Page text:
When I hit DEL during start up, am I entering CMOS or BIOS?



For the longest time I assumed I was entering the BIOS setup and CMOS is a chip that holds the settings I set in BIOS in its memory.

I recently read somewhere that when I am configuring the boot order and etc, that that's actually CMOS setup.

I'm a little confused now, could someone explain this to me?

Space Ghost

Posted 2015-05-03T21:30:50.470

Reputation: 993

You were right. – Lightness Races with Monica – 2015-05-04T22:49:09.073

5CMOS is hardware, BIOS is code – Ron – 2015-05-05T05:46:40.193

Now which piece of software is actually already running and reads the keyboard and decides to enter CMOS setup? :) – Hagen von Eitzen – 2015-05-05T18:32:15.623

Technically nobody uses BIOS anymore, it has been superseded by [tag:UEFI]. – None – 2015-05-06T01:34:19.933

like: when I start my pc, am I entering to windows(or any other os) or hard disk? – RogUE – 2015-05-06T09:30:00.357

@RogUE, you are entering a firmware program (BIOS or UEFI or Whatever) that initiates boot on a specific harddisk by locating and the boot sector (MBR or whatever), which, when executed, boots the OS. – Frank Thomas – 2015-05-06T11:31:10.547



Both. CMOS stores BIOS configuration information. When you "enter setup", you are running the BIOS's configuration program, which loads the settings defined in CMOS. You are "setting up" the CMOS, by providing configuration information the BIOS will use as it runs.

The BIOS is a program written as Firmware onto a ROM, so it cannot be written to (except by an all-or-nothing flash operation, which is dangerous, so not an everyday operation). The BIOS ROM stores its configuration info on to the CMOS when you hit F10. That's why clearing the CMOS restores your BIOS settings to default, and is why it doesn't delete the BIOS iteslf, leaving you with an expensive paperweight.

In example, the BIOS has a subroutine that will load the OS per the boot order. the boot order information however, (eg use first CD-ROM as first device) is stored in the CMOS. If you clear the CMOS, the BIOS will use a default, usually the first disk on the first disk controller that is populated.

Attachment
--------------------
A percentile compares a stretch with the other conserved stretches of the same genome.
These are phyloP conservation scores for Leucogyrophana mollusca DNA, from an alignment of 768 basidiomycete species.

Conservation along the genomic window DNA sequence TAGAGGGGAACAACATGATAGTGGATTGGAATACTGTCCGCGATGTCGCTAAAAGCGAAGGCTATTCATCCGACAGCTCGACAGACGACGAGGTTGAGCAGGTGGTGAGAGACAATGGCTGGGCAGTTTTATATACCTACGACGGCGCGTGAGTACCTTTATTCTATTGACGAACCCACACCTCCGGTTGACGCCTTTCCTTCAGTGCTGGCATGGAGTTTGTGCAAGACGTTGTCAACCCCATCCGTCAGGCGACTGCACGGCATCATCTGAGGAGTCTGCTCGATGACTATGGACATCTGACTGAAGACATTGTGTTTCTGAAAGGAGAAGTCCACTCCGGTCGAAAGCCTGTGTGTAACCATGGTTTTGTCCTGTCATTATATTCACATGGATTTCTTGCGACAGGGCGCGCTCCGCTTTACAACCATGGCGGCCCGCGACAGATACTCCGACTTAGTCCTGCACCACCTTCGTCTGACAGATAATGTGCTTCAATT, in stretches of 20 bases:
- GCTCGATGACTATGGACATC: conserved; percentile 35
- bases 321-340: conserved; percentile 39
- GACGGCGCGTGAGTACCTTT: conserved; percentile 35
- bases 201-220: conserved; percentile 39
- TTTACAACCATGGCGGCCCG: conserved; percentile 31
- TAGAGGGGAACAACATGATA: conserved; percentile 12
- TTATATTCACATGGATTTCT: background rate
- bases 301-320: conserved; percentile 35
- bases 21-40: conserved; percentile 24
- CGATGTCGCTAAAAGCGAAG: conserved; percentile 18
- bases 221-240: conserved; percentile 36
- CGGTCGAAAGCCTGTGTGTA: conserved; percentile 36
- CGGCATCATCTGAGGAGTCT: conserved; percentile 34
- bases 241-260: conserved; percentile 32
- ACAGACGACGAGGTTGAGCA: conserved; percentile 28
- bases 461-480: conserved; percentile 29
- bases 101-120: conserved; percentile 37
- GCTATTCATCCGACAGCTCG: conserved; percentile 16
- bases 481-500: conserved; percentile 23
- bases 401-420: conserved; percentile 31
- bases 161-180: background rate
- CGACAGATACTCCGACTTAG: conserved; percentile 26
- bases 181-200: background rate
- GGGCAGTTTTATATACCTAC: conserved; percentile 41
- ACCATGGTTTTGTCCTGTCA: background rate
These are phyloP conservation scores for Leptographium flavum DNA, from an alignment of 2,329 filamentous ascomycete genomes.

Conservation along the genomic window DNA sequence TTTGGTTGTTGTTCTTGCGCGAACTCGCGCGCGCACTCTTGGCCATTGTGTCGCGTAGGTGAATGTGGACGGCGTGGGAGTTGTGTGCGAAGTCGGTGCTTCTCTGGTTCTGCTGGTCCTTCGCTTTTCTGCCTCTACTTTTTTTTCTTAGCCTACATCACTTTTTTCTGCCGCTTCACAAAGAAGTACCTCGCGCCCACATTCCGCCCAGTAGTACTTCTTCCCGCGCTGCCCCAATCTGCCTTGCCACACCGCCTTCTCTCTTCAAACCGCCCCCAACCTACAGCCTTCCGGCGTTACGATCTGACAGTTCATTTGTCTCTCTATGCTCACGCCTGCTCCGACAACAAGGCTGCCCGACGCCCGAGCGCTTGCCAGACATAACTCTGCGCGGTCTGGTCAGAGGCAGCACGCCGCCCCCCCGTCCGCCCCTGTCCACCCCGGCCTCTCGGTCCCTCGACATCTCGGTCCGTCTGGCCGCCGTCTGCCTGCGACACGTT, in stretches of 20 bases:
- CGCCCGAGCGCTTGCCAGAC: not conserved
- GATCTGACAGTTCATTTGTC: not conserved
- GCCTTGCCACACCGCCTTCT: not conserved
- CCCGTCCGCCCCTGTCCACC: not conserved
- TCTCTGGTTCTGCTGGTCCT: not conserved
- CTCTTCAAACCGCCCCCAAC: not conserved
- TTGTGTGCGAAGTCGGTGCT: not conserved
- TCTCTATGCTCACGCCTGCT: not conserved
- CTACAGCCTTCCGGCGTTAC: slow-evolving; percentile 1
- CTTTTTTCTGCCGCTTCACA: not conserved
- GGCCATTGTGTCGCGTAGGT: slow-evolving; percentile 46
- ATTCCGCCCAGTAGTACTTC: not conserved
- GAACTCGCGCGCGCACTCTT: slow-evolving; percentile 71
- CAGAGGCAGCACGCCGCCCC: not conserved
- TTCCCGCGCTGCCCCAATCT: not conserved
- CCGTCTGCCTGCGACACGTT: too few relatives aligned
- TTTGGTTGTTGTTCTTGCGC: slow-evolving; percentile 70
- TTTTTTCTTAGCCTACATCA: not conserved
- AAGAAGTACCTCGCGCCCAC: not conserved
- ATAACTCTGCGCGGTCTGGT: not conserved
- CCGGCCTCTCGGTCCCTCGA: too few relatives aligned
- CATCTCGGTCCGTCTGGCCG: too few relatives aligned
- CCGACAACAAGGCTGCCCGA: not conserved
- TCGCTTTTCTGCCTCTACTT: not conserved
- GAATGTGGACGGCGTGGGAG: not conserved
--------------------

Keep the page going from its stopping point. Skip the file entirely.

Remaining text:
Frank Thomas

Posted 2015-05-03T21:30:50.470

Reputation: 29 039

6If it can be "flashed" it's an EEPROM. – Andrew – 2015-05-05T06:37:37.480


BIOS stands for Basic Input Output System and CMOS stands for Complementary Metal Oxide Semiconductor. The BIOS system is written onto the CMOS microchip. You can't have a BIOS without a CMOS to hold it, so it's not uncommon for the two terms to be used interchangeably.

William Russell

Posted 2015-05-03T21:30:50.470

Reputation: 39

1'Complementary' ;) – Space Ghost – 2015-05-05T06:28:35.840

Aww, that's right! Thanks for catching me on that. – William Russell – 2015-05-05T06:31:30.020

3Actually BIOS is written in *ROM, not in CMOS. BIOS write in CMOS to store some parameters. Sorry, you loose my upvote :( – Romeo Ninov – 2015-05-05T06:34:59.417

@RomeoNinov CMOS is the semiconductor technology used to build EEPROM chips – Richie Frame – 2015-05-05T10:22:18.740

1In this case by CMOS is used in sense of realtime clock where are stored BIOS settings. ANd it is not the same place as where BIOS code reside – Romeo Ninov – 2015-05-05T10:23:38.340

@RomeoNinov CMOS technology is used in the RTC, the BIOS memory chip, and even the CPU and RAM. Technically the transistors floating gate holds the BIOS program data, but it is still CMOS based technology – Richie Frame – 2015-05-05T10:25:41.210


@RichieFrame: Technically you are right but many years ago the CMOS RAM backed up by a battery began to be called simply "CMOS". So nowadays, stupidly, the additional meaning of the term CMOS is the integrated circuit containing the non-volatile RAM with BIOS settings (and the RTC circuits). Certainly a better term is NVRAM (non-volatile RAM). --- Anyway, as Romeo Ninov wrote, the BIOS is not stored in this CMOS. Only the settings of BIOS are there.

– pabouk – 2015-05-05T11:38:49.493